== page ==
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Lisa Vanderpump compares ‘Pump Rules’ cast to ‘wild animals’

“You could definitely tell that they've been locked up for a while and it was like opening the cage and letting wild animals out," Vanderpump says of this season.
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This portable home fitness studio ensures you’ll reach your fitness goals
A gym system that's portable? Yes, please!
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Round out any cutlery set with a 6-piece Ronco knife set
Ronco's 6-Piece Knife Set is a full kitchen upgrade that'll have you chopping and dicing like a pro.
7 m
California Ski Resort Expecting Enough Snow Over Weekend That It's Opening 2 Weeks Early
Despite drought warnings, the Mammoth Ski Resort is able to open next weekend, two weeks earlier than its usual opening.
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Boy left brain-damaged as tonsillitis turns out to be rare epilepsy with 24-hour seizures
A 3-year-old boy named Reggie was left with severe brain-damage after his "tonsillitis" turned out to be a super-rare epilepsy that caused him to suffer 24-hour seizures.
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The 16 best realistic-looking artificial Christmas trees of 2021
Because an artificial pine is just fine this season.
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US counterintelligence officials warn of threats from China, Russia to emerging technology
The National Counterintelligence and Security Center on Friday said it is prioritizing industry outreach efforts in U.S. technology sectors where the stakes are “potentially greatest” for U.S. economic and national security, warning of “nation-state threats” posed by China and Russia.
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Brain fog in Covid-19 patients can persist for months, even in those who were not hospitalized, study finds
Cognitive impairment -- described as brain fog -- can persist for months in Covid-19 patients, even for some who were not hospitalized, according to a new study.
Alec Baldwin’s shooting accident likened to Jon-Erik Hexum, Brandon Lee’s deaths
Actor Alec Baldwin fired a prop gun on a movie set and killed the cinematographer, authorities said. The director of the Western being filmed was wounded, and authorities are investigating what happened.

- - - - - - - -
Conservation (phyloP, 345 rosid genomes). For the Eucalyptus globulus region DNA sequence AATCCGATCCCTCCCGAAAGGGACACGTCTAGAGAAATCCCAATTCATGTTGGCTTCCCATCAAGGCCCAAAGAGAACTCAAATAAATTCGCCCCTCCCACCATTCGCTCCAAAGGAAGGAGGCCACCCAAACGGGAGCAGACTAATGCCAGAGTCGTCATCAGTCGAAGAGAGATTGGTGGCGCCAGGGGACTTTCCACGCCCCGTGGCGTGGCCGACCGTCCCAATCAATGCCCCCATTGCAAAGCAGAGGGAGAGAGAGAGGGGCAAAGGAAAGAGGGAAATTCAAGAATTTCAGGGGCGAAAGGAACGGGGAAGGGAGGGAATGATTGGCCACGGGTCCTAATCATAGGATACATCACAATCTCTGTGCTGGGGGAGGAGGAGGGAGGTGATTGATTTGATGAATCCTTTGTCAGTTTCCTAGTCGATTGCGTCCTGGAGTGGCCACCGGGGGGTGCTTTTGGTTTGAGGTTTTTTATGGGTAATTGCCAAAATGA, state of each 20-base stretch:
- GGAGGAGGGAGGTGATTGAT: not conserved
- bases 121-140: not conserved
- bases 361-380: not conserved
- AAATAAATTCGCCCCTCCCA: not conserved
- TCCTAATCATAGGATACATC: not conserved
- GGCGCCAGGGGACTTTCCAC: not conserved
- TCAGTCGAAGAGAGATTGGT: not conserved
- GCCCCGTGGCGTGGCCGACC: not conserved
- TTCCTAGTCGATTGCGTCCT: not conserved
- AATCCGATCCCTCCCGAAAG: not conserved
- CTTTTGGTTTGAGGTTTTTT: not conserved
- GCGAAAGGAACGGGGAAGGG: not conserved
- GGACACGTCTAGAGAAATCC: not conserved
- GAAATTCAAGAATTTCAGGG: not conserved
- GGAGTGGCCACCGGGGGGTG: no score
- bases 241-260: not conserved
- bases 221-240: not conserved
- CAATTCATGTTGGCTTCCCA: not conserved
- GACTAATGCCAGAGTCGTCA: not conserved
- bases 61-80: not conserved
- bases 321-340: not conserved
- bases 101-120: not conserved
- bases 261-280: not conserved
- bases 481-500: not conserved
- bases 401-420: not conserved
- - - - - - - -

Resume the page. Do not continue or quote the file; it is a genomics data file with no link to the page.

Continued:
Henry Winkler on peculiar world of ‘French Dispatch’ director Wes Anderson
"There are no stand-ins, so you stand for two hours while the maestro composes the shot," Winkler told The Post of working with director Wes Anderson, who also required silence on set.
China's latest missile test raises the stakes for Biden's nuclear weapons review
China's test of a nuclear-capable hypersonic missile has given new fuel to critics of President Joe Biden's ambitious agenda to scale back America's nuclear arsenal, with intelligence and defense officials warning that the Chinese launch marked a significant technological leap that could threaten the US in new ways.
Alec Baldwin Has Frequently Spoken Out Against NRA, Guns Rights Activists
The actor is reportedly distraught about the prop gun incident that led to the death of cinematographer Halyna Hutchins on a movie set in New Mexico.
‘The French Dispatch’ review: Overstuffed cast indulges Wes Anderson’s worst habits
For the five readers who cherish movies about journalists, there are a couple decent jokes about these divas going over their word count and that sort of thing. Otherwise, it's not so much a paean to writers as it is a pain to witness.
Queen Elizabeth back home after overnight hospital stay for 'preliminary investigations'
Britain’s Queen Elizabeth II was back at Windsor Castle on Friday and in good spirits after revelations that she spent the night in a London hospital earlier this week.
Students create unforgettable homecoming for deserving high school senior
Homecoming royalty a tradition for Tuscola family
Nurse injected air into patients' bloodstreams
How wild turkeys are able to thrive in the city
Universities struggle to find dining hall workers
Man pretending to be officer wanted by police
Royal Caribbean announces nine-month world cruise
Unthinkable during the height of the Covid pandemic, an epic new cruise spanning all seven continents, lasting nine months and taking travelers to over 150 destinations is being marketed by Royal Caribbean International.
What Democrats are still fighting over in the budget bill